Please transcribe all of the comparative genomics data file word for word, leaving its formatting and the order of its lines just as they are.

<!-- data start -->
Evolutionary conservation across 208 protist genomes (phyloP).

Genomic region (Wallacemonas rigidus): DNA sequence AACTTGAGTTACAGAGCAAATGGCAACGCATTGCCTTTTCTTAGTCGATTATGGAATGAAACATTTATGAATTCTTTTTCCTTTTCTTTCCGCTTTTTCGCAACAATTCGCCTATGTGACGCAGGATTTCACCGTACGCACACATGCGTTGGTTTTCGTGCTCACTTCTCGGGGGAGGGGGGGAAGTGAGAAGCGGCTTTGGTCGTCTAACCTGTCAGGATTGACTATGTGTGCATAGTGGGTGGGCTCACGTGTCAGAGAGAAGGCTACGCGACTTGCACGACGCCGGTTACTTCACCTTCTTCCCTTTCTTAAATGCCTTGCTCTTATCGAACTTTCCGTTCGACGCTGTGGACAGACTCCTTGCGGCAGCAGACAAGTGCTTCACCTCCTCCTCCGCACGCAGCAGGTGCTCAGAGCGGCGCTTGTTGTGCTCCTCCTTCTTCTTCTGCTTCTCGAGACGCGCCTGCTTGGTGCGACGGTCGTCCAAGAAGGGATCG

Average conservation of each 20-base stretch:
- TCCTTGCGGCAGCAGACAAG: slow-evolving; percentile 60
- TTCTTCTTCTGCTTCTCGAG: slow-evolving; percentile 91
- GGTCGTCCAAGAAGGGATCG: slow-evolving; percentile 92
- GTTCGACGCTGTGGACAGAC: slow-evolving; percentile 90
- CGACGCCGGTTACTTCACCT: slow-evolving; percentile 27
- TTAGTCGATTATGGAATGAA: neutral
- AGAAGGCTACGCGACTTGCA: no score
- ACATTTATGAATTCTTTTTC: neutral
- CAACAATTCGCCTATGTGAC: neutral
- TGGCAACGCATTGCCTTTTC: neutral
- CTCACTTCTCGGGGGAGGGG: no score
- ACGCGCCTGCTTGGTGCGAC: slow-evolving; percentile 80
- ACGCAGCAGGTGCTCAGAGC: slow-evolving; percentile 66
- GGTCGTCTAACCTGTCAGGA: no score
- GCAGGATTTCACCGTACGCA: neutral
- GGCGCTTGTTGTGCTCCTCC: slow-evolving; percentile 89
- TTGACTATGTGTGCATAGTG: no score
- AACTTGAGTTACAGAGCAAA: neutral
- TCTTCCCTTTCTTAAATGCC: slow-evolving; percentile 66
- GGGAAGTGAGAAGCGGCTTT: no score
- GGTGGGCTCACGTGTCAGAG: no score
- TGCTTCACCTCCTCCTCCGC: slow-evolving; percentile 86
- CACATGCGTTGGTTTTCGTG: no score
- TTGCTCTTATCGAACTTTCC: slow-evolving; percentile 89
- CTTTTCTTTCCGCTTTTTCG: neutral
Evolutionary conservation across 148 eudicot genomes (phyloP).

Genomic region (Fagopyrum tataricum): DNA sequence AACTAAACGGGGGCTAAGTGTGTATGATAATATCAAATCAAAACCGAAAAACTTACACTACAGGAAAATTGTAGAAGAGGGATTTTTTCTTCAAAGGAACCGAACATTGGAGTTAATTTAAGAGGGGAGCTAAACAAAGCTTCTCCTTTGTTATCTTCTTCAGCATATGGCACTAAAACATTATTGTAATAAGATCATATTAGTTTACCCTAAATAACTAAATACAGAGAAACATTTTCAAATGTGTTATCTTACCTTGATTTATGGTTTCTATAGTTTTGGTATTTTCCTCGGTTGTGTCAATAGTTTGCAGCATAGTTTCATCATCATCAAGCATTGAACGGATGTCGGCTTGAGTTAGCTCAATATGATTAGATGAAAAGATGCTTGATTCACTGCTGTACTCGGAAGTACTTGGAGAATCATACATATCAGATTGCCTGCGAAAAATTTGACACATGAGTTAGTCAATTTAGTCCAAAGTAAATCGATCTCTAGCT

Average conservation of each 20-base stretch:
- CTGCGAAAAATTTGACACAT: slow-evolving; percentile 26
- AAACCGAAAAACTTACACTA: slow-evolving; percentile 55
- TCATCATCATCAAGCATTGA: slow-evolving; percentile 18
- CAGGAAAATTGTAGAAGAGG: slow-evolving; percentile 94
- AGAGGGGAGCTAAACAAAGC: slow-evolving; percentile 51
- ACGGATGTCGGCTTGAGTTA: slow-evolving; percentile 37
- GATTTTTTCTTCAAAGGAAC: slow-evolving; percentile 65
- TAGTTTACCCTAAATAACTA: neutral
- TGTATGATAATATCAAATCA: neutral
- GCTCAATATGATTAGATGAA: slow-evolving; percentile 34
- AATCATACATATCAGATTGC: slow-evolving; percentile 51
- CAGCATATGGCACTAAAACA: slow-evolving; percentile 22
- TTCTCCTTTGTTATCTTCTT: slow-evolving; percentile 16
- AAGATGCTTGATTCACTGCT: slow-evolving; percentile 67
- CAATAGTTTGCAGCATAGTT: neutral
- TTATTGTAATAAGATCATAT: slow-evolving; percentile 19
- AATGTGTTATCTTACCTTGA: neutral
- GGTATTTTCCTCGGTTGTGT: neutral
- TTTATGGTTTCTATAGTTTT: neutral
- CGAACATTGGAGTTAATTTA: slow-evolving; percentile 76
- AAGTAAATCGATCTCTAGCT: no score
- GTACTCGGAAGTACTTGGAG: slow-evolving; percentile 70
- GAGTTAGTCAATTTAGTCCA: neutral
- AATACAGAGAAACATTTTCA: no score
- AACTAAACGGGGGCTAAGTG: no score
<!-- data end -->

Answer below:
Evolutionary conservation across 208 protist genomes (phyloP).

Genomic region (Wallacemonas rigidus): DNA sequence AACTTGAGTTACAGAGCAAATGGCAACGCATTGCCTTTTCTTAGTCGATTATGGAATGAAACATTTATGAATTCTTTTTCCTTTTCTTTCCGCTTTTTCGCAACAATTCGCCTATGTGACGCAGGATTTCACCGTACGCACACATGCGTTGGTTTTCGTGCTCACTTCTCGGGGGAGGGGGGGAAGTGAGAAGCGGCTTTGGTCGTCTAACCTGTCAGGATTGACTATGTGTGCATAGTGGGTGGGCTCACGTGTCAGAGAGAAGGCTACGCGACTTGCACGACGCCGGTTACTTCACCTTCTTCCCTTTCTTAAATGCCTTGCTCTTATCGAACTTTCCGTTCGACGCTGTGGACAGACTCCTTGCGGCAGCAGACAAGTGCTTCACCTCCTCCTCCGCACGCAGCAGGTGCTCAGAGCGGCGCTTGTTGTGCTCCTCCTTCTTCTTCTGCTTCTCGAGACGCGCCTGCTTGGTGCGACGGTCGTCCAAGAAGGGATCG

Average conservation of each 20-base stretch:
- TCCTTGCGGCAGCAGACAAG: slow-evolving; percentile 60
- TTCTTCTTCTGCTTCTCGAG: slow-evolving; percentile 91
- GGTCGTCCAAGAAGGGATCG: slow-evolving; percentile 92
- GTTCGACGCTGTGGACAGAC: slow-evolving; percentile 90
- CGACGCCGGTTACTTCACCT: slow-evolving; percentile 27
- TTAGTCGATTATGGAATGAA: neutral
- AGAAGGCTACGCGACTTGCA: no score
- ACATTTATGAATTCTTTTTC: neutral
- CAACAATTCGCCTATGTGAC: neutral
- TGGCAACGCATTGCCTTTTC: neutral
- CTCACTTCTCGGGGGAGGGG: no score
- ACGCGCCTGCTTGGTGCGAC: slow-evolving; percentile 80
- ACGCAGCAGGTGCTCAGAGC: slow-evolving; percentile 66
- GGTCGTCTAACCTGTCAGGA: no score
- GCAGGATTTCACCGTACGCA: neutral
- GGCGCTTGTTGTGCTCCTCC: slow-evolving; percentile 89
- TTGACTATGTGTGCATAGTG: no score
- AACTTGAGTTACAGAGCAAA: neutral
- TCTTCCCTTTCTTAAATGCC: slow-evolving; percentile 66
- GGGAAGTGAGAAGCGGCTTT: no score
- GGTGGGCTCACGTGTCAGAG: no score
- TGCTTCACCTCCTCCTCCGC: slow-evolving; percentile 86
- CACATGCGTTGGTTTTCGTG: no score
- TTGCTCTTATCGAACTTTCC: slow-evolving; percentile 89
- CTTTTCTTTCCGCTTTTTCG: neutral
Evolutionary conservation across 148 eudicot genomes (phyloP).

Genomic region (Fagopyrum tataricum): DNA sequence AACTAAACGGGGGCTAAGTGTGTATGATAATATCAAATCAAAACCGAAAAACTTACACTACAGGAAAATTGTAGAAGAGGGATTTTTTCTTCAAAGGAACCGAACATTGGAGTTAATTTAAGAGGGGAGCTAAACAAAGCTTCTCCTTTGTTATCTTCTTCAGCATATGGCACTAAAACATTATTGTAATAAGATCATATTAGTTTACCCTAAATAACTAAATACAGAGAAACATTTTCAAATGTGTTATCTTACCTTGATTTATGGTTTCTATAGTTTTGGTATTTTCCTCGGTTGTGTCAATAGTTTGCAGCATAGTTTCATCATCATCAAGCATTGAACGGATGTCGGCTTGAGTTAGCTCAATATGATTAGATGAAAAGATGCTTGATTCACTGCTGTACTCGGAAGTACTTGGAGAATCATACATATCAGATTGCCTGCGAAAAATTTGACACATGAGTTAGTCAATTTAGTCCAAAGTAAATCGATCTCTAGCT

Average conservation of each 20-base stretch:
- CTGCGAAAAATTTGACACAT: slow-evolving; percentile 26
- AAACCGAAAAACTTACACTA: slow-evolving; percentile 55
- TCATCATCATCAAGCATTGA: slow-evolving; percentile 18
- CAGGAAAATTGTAGAAGAGG: slow-evolving; percentile 94
- AGAGGGGAGCTAAACAAAGC: slow-evolving; percentile 51
- ACGGATGTCGGCTTGAGTTA: slow-evolving; percentile 37
- GATTTTTTCTTCAAAGGAAC: slow-evolving; percentile 65
- TAGTTTACCCTAAATAACTA: neutral
- TGTATGATAATATCAAATCA: neutral
- GCTCAATATGATTAGATGAA: slow-evolving; percentile 34
- AATCATACATATCAGATTGC: slow-evolving; percentile 51
- CAGCATATGGCACTAAAACA: slow-evolving; percentile 22
- TTCTCCTTTGTTATCTTCTT: slow-evolving; percentile 16
- AAGATGCTTGATTCACTGCT: slow-evolving; percentile 67
- CAATAGTTTGCAGCATAGTT: neutral
- TTATTGTAATAAGATCATAT: slow-evolving; percentile 19
- AATGTGTTATCTTACCTTGA: neutral
- GGTATTTTCCTCGGTTGTGT: neutral
- TTTATGGTTTCTATAGTTTT: neutral
- CGAACATTGGAGTTAATTTA: slow-evolving; percentile 76
- AAGTAAATCGATCTCTAGCT: no score
- GTACTCGGAAGTACTTGGAG: slow-evolving; percentile 70
- GAGTTAGTCAATTTAGTCCA: neutral
- AATACAGAGAAACATTTTCA: no score
- AACTAAACGGGGGCTAAGTG: no score